By fnord12 | April 27, 2017, 9:21 AM | Liberal Outrage | Link

More data

This isn't "surprising", but here's more data showing the rise of income inequality coinciding with the turn to neoliberal economics in the late 70s (and continuing to accelerate).

Also "not surprising" (although it apparently was to the writers) is that sweatshops don't actually lift people in poor countries out of poverty.

By fnord12 | April 27, 2017, 9:14 AM | Liberal Outrage | Link

"Slowly" being a key point

On Twitter, David Klion notes the increased support among Democratic politicians and says that both Bernie & Hillary partisans should acknowledge that Bernie is slowly but surely winning. As a supporter of Bernie and (more to the point) his policies, i'd like to take heart in that. But the problem is that $15/hour is insufficient to start with and will be even more out of date after it "slowly" garners enough support to pass (at least four years from now until after Trump is gone) and then is slowly phased in (the phase-in is necessary to not bankrupt small businesses overnight). If we were keeping up with general gains in productivity, the minimum wage would be over $20 already. Some 6+ years from now, bringing the minimum wage to $15 will of course be better than what it is currently, but it won't be doing a thing to address income inequality.

By fnord12 | April 26, 2017, 9:57 AM | Liberal Outrage | Link

The road to hell is paved with means-testing

A recent study has shown that wealthy people are getting a disproportionate amount of Social Security, since they live longer. This has given fuel to people who want to restrict Social Security payments to the rich. Ryan Cooper calls bullshit.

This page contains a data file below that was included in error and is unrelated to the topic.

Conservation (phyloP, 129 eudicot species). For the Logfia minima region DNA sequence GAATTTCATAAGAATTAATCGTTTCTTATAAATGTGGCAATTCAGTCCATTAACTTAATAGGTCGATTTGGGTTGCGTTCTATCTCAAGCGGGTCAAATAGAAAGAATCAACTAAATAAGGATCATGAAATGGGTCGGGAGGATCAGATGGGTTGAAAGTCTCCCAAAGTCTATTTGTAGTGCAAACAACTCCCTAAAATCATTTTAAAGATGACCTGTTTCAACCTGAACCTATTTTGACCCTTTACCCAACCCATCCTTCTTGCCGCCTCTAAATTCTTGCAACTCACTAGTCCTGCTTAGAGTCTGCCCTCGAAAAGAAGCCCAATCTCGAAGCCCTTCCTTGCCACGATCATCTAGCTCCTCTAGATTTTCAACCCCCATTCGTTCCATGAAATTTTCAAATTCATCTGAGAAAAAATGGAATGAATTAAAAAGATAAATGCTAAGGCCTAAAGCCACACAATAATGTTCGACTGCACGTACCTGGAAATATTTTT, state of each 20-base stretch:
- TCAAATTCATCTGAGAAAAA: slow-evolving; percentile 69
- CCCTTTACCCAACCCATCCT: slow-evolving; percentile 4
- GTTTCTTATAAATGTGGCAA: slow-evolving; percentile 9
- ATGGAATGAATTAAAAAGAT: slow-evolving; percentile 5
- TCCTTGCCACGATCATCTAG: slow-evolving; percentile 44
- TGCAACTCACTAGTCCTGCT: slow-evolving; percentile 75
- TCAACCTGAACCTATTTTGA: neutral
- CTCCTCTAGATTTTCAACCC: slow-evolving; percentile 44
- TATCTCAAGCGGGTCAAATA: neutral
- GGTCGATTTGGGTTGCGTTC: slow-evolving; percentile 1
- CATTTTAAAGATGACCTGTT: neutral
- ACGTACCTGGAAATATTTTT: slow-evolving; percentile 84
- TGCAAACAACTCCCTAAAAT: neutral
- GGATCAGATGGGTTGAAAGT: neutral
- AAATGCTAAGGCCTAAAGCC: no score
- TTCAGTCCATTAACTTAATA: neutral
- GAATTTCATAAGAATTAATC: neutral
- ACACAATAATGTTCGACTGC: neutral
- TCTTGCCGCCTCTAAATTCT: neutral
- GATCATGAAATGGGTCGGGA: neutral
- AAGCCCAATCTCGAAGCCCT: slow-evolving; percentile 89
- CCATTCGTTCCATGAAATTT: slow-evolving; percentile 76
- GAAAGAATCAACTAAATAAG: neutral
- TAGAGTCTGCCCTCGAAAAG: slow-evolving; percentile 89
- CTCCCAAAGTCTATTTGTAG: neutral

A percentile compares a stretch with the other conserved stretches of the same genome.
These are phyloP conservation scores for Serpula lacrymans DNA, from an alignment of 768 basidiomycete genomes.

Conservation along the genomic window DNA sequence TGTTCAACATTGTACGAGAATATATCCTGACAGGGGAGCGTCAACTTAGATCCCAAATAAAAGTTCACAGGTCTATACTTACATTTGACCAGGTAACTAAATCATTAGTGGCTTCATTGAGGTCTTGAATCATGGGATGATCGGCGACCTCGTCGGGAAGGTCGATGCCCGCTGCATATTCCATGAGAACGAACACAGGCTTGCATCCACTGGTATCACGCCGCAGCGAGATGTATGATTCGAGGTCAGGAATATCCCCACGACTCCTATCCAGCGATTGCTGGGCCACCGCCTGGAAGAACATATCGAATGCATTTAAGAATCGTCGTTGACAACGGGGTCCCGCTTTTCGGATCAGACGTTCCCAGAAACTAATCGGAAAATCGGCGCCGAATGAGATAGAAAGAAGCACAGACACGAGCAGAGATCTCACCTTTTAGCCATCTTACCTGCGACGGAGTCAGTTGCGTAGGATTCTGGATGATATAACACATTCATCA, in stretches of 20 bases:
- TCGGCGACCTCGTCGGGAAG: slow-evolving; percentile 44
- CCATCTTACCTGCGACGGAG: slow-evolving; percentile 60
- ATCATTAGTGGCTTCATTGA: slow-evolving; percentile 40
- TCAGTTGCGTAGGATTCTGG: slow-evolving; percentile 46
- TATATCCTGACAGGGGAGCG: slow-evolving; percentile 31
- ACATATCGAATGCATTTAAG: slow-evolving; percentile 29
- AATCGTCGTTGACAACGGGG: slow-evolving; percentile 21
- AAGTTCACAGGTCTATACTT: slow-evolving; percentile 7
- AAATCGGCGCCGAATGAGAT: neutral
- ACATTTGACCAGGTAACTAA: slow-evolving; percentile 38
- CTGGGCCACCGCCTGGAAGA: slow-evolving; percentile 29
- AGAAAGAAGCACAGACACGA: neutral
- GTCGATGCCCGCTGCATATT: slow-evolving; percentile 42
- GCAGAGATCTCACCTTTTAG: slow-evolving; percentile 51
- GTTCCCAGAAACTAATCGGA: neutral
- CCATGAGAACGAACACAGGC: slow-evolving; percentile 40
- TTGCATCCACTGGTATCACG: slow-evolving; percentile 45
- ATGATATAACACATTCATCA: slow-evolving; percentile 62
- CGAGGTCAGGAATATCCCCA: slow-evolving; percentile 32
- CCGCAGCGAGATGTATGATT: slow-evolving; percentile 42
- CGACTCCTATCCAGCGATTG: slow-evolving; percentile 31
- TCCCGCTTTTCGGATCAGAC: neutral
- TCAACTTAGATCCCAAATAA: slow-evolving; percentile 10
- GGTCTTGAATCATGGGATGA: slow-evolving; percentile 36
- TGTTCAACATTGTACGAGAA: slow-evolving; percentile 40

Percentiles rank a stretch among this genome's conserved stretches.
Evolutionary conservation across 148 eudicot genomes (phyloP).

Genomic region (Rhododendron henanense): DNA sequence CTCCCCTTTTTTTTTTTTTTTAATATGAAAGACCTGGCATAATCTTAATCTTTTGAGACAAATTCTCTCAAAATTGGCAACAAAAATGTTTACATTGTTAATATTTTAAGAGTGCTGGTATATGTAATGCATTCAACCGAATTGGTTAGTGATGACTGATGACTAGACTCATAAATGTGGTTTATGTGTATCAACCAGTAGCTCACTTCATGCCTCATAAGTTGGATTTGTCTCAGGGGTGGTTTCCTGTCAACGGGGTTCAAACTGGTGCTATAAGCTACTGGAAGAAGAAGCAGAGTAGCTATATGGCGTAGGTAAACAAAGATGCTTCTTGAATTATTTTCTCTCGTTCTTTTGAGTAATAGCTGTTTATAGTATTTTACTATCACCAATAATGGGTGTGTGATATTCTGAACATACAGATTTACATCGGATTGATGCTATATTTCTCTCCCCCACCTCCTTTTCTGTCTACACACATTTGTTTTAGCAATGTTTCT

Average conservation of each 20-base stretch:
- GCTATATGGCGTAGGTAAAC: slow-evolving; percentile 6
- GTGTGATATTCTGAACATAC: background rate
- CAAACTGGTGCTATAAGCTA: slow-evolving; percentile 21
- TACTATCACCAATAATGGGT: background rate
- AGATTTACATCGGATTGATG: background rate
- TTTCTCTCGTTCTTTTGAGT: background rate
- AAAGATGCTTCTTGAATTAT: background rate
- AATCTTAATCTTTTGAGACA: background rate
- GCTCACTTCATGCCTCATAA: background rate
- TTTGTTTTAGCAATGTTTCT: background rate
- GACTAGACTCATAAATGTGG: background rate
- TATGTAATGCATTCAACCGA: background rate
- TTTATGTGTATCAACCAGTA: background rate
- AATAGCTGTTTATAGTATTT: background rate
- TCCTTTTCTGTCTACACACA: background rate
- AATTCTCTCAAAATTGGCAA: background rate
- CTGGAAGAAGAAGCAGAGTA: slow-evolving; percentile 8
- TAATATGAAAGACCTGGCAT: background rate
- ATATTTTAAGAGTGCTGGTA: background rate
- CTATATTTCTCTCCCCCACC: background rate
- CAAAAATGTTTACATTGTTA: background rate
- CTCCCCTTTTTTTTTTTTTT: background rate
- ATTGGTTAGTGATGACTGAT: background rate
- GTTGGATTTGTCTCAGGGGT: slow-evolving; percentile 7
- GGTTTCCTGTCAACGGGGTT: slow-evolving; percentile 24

By fnord12 | April 25, 2017, 9:40 AM | Liberal Outrage | Link

Hit job

Again, who becomes mayor of Omaha is pretty low on my list of things to worry about, but it seems increasingly clear that Heath Mello was a scapegoat for a proxy attack on Bernie.

By fnord12 | April 25, 2017, 9:26 AM | Liberal Outrage | Link

Break up or nationalize?

I don't agree with everything here (e.g. the concern about "fake news") but this is an interesting article in NYT on how we should be dealing with the monopolies of Google, Amazon, etc..

By fnord12 | April 25, 2017, 9:02 AM | Liberal Outrage | Link

Post-Reconstruction part 2

The Jacobin has an article refuting a claim from one of Vox's more libertarian writers and i'm not too interested in that specifically. But i thought this was an interesting interpretation of recent history:

Then there was the period from 1940 to 1970, which witnessed the greatest progress in closing the racial wealth and earnings gaps since Reconstruction, thanks to the strength of the New Deal coalition and the labor movement, which integrated the federal government's military-industrial supply chain (as well as the military itself, following the war), and the Civil Rights Movement, which successfully pressed the federal government to intervene in the South on behalf of equal rights. That advance was eventually turned back the same way it was during Reconstruction: through an alliance of white supremacy and implicitly racialized "free market" ideology, the latter of which came to dominate both major political parties.

By fnord12 | April 25, 2017, 8:54 AM | Liberal Outrage | Link

Amazon's arbitrary pricing

I've written before about Amazon, but this article is a really good illustration of what the dangers of Amazon becoming a monopoly are. The article is actually much bigger than that, and it's pretty scary in general.

By fnord12 | April 24, 2017, 9:49 AM | Liberal Outrage | Link

Fascism comes from the middle class

That's the argument from Carl Beijer.

By fnord12 | April 24, 2017, 9:48 AM | Liberal Outrage | Link

The Bruenig Reader

Someone put together a collection of Matt Bruenig's articles on poverty and i thought it would be good to preserve a link to it here. The summaries of the articles is actually a good read in and of itself.